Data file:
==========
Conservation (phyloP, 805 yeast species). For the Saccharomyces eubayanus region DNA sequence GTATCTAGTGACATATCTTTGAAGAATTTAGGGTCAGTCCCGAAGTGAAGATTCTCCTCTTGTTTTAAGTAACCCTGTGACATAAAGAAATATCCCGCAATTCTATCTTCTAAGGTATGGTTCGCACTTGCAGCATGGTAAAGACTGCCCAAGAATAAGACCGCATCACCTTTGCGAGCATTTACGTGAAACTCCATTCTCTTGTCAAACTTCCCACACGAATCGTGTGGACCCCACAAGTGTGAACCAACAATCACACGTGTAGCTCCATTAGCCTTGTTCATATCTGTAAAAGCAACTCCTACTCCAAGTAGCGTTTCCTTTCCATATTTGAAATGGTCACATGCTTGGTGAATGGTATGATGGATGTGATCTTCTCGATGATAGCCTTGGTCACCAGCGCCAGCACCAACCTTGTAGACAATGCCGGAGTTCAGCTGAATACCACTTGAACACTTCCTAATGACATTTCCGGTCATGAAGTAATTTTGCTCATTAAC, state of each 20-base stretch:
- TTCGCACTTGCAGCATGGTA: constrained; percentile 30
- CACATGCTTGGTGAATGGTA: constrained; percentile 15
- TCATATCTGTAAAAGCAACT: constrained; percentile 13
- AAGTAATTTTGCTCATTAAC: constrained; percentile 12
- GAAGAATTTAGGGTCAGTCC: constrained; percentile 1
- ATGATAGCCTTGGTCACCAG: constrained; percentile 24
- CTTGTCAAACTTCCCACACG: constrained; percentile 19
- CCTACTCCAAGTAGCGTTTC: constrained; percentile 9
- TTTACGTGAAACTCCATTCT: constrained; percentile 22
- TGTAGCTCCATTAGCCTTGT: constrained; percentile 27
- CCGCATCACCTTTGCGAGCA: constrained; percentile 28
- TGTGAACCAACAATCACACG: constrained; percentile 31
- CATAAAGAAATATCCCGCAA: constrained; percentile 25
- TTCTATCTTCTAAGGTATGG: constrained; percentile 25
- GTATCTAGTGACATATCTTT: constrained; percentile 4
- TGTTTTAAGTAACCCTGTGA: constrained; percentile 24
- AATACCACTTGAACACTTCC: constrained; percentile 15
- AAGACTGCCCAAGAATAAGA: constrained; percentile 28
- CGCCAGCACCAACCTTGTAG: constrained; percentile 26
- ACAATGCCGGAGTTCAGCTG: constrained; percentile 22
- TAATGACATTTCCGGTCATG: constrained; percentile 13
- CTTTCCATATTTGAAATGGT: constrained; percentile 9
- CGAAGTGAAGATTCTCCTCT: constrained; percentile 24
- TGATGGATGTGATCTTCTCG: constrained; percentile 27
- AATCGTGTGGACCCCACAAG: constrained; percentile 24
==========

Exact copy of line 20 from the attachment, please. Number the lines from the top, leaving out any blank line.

- CGCCAGCACCAACCTTGTAG: constrained; percentile 26